Writer: Jeph Loeb
Artist: Tim Sale
The mysterious Hangman is killing policemen in Gotham City and Batman is struggling to find out the murderer’s true identity.
So Long, Detective Flass
The issue starts off with a shocking image of a dead body being hanged. The victim is former Gotham City Police Detective Arnold Flass. Flass was not only Commissioner Gordon’s old partner back in Frank Miller’s Year One story, but one of Gordon’s main antagonists in the story.
The off-screen death of Flass is another signal that the old crime in Gotham is dying. Flass represented the pinnacle of police corruption in Year One. However, in the rising age of super villains, he is just another victim. On a meta-level, his death also explains why readers do not see the Year One characters anymore in current continuity. In the previous issue, former GCPD Commissioner Loeb bit the bullet. Here, Flass gets it.
Speaking of Year One callbacks, the message pinned to Flass’ body is an incident report where Flass first meets Batman, as shown in Year One.
Tim Sale is a Visual Storytelling Master
Check out this two-page spread by artist Tim Sale. There is barely any dialogue in it, but the art alone conveys the story.
If you look from left to right, you can spy Batman investigating the scene from the rooftops. You can also survey that the police have already been in the area for a while and interrogating dancers at a gentlemen’s club.
The coats on the dancers indicate that the police are trying to take care of the witnesses. Finally, the stern policeman hunching over one of the dancers demonstrates some level of frustration with how fruitlessly his questioning is going.
This spread is a great example of “Show-not-tell” storytelling. Instead of boggling the readers with excessive dialogue or explanations, writer Jeph Loeb trusts Sale to show all of this in one succinct image. Despite his shortcomings as a storyteller, Loeb has always been excellent at playing to his artist’s strengths.
Batman gets spotted by the police and Sparta the crime scene. To express his isolated state of mind, Batman pontificates how different he is from actual cops.
[The police] are a family of sorts and such, will do anything to protect their own. Nobody knows this better than Police Commissioner Jim Gordon. And while I appreciate his allegiance to the Department, I am not one of them.
Batman gets a lead by going to Tony Zucco, who points to the Scarecrow. While this scene is not extremely important in the over-arching plot, it does show Zucco in action. Long-time Bat-fans know that Zucco will go on to play an important role in the death of the Graysons in the near future. In fact, the repercussions of Batman’s actions here actually lead Zucco to target the circus later one.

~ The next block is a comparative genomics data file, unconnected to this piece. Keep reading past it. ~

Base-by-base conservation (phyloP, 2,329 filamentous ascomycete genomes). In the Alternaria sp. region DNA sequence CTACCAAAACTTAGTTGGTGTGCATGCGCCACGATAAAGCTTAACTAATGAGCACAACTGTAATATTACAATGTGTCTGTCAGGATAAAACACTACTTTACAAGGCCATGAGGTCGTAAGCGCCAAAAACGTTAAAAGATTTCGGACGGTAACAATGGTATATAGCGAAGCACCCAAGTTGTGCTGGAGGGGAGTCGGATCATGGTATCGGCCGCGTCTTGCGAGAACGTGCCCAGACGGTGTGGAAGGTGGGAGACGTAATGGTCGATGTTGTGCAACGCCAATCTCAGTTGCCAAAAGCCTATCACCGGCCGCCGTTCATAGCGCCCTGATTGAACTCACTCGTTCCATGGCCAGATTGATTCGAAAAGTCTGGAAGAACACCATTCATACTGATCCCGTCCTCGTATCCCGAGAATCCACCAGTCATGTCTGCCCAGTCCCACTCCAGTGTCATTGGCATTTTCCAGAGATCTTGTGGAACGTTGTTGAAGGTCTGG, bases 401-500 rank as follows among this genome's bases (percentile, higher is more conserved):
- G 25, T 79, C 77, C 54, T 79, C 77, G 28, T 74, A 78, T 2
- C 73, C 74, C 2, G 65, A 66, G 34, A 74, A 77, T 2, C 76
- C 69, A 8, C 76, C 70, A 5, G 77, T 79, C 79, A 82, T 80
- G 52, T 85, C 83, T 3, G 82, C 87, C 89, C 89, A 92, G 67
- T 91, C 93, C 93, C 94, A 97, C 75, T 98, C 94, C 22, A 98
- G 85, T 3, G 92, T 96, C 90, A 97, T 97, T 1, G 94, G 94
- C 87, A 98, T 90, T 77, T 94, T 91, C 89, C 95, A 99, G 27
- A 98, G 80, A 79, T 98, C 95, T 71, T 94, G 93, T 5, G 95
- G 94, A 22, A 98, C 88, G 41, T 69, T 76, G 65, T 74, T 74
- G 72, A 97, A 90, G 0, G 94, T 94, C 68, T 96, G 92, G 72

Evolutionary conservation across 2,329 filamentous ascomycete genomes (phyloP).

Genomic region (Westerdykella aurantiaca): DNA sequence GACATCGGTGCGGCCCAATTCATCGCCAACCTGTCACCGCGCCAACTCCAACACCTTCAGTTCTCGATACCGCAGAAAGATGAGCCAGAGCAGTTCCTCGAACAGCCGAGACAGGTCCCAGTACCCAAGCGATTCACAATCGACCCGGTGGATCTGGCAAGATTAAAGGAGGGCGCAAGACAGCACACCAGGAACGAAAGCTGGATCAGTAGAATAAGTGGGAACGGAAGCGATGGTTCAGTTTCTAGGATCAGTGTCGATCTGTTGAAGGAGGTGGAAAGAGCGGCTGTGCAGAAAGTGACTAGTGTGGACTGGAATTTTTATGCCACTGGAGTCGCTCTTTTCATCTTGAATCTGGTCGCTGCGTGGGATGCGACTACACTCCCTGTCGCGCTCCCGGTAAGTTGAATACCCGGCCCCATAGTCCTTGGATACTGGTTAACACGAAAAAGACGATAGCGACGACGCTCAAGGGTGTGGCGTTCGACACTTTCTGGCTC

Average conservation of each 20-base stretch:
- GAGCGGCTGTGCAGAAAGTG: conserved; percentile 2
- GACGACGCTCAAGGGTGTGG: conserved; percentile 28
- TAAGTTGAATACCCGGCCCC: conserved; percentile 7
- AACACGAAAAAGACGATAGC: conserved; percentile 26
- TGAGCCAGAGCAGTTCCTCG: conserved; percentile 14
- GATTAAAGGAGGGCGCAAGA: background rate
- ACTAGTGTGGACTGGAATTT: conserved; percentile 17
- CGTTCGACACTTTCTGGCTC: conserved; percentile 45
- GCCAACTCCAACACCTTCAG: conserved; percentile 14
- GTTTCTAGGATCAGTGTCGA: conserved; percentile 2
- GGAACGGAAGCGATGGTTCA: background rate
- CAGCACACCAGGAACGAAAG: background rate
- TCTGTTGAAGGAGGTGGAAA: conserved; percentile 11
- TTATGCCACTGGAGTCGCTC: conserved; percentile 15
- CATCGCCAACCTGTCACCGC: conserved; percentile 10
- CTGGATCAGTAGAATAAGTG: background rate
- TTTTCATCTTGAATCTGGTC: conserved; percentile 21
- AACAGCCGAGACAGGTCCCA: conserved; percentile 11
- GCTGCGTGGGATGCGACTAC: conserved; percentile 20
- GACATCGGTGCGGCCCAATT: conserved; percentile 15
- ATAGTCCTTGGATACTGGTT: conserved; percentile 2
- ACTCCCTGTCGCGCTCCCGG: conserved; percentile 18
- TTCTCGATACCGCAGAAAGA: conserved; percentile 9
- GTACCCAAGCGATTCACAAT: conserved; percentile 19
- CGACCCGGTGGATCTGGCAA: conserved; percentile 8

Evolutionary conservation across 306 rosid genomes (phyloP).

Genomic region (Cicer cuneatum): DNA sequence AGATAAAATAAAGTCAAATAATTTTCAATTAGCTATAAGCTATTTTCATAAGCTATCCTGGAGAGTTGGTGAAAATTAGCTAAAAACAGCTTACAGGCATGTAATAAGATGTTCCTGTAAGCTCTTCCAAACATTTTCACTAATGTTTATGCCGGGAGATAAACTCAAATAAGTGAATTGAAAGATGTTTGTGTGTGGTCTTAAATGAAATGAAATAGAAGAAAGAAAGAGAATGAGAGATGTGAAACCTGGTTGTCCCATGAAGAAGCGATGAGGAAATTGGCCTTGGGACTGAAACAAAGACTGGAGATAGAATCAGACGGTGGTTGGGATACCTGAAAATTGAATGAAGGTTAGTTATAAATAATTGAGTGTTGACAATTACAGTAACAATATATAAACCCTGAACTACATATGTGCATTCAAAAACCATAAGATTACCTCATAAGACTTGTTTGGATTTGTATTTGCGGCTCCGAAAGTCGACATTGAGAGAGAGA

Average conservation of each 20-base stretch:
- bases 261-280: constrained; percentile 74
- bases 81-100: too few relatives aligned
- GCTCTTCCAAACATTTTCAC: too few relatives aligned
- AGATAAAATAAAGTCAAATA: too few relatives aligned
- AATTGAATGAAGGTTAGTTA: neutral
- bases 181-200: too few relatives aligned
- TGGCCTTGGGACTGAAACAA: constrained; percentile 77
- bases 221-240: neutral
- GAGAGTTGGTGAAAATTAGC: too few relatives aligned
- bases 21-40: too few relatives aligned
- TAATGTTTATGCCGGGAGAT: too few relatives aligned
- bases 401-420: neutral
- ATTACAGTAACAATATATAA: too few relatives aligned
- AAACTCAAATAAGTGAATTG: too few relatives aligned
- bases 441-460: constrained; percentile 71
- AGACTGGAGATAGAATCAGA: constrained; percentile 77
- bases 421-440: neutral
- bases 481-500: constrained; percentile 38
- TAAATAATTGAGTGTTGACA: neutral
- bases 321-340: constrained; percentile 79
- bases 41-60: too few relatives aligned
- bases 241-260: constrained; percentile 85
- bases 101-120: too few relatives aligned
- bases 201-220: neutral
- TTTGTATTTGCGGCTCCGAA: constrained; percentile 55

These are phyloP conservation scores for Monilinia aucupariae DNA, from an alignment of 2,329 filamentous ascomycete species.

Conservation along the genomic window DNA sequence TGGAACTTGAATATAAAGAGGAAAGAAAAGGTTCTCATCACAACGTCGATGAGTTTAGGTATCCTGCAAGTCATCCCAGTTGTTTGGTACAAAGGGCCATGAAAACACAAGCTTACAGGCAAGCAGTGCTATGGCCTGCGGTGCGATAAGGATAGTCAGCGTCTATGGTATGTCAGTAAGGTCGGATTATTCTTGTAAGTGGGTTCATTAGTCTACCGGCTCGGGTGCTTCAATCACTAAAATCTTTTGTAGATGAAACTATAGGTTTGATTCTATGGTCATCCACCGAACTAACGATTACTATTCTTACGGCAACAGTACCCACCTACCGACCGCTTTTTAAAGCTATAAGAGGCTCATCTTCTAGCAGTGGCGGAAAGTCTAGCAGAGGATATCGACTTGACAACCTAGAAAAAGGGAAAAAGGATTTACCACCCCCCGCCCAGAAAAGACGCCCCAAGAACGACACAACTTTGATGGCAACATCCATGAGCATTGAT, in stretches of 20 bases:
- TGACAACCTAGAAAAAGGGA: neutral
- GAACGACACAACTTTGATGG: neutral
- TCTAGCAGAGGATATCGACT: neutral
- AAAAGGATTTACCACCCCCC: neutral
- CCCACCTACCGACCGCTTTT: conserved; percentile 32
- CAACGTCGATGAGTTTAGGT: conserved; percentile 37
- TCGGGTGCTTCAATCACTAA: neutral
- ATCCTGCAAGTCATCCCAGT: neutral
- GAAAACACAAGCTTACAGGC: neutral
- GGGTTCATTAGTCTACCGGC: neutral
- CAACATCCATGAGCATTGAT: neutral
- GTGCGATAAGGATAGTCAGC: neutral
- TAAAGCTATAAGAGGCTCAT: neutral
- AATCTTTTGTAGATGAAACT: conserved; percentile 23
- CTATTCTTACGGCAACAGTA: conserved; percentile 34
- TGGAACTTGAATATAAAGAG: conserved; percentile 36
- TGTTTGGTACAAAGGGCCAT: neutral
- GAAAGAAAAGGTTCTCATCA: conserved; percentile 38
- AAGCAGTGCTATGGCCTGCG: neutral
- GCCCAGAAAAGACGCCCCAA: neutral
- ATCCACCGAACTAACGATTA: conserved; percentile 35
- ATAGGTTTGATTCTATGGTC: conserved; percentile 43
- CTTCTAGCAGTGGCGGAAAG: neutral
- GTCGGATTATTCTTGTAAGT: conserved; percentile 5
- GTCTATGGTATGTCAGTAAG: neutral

After another unsuccessful encounter with Scarecrow, Batman leaves frustrated and empty-handed. Well, almost empty-handed. Batman managed to snag a noose off of Scarecrow, which indicates that he is working for somebody else.
While Sofia Gigante and the rest of the mob stew over losing a number of their assets, Selina Kyle impatiently waits for Bruce Wayne at Wayne Manor. Just like with Gordon, Batman stopped upholding any inter-personal relationships and continues to push Selina away.
In the meantime, Batman bullies Alberto Falcone at the Falcone family estate. Batman seems to be getting desperate and believes that Alberto is somehow behind the Hangman killings. This is an almost random shot in the dark for Batman, the way he wildly accuses Alberto of tampering with his ankle monitor. It makes Batman look sloppy and slightly incompetent as a detective. It is also showing how exhausted Batman already is from this investigation.
Batman wildly accuses Alberto Falcone of tampering with his ankle bracelet.
Reversals in Power
After Batman leaves Alberto, his brother Mario Falcone reveals to Gordon and Porter that not only was Alberto harassed by Batman, but he has been hearing his dead father’s voice. Despite Mario’s assertion that Alberto is sleeping, Alberto is seen wide awake and haunted by voices.
You had all the power. Now look at you. What are you going to do about it?
There is a running theme between Dark Victory and The Long Halloween of reversals in power. At the end of TLH, Alberto was on top, when he was the Holiday killer. But now thanks to his crippled hand and his house arrest, he is a pathetic shell of a man. Similarly, the Falcone crime family was seen on top of the criminal hierarchy and now they find themselves divided and floundering as super villains seek to replace them.
Loeb and Sale produced another satisfying chapter in the ongoing Dark Victory saga. However, there is also a sense that Loeb is spinning his storytelling wheels a little bit. There is not much overall progression in the plot. Most characters stayed pretty much where they were from the last issue, with the odd exception of Tony Zucco. Still, the imagery that Sale provides, on top of more assertions of several thematic motifs help bolster this chapter.
To read my review of the previous chapter of Dark Victory, click here.
To read the complete annotations of The Long Halloween, click here.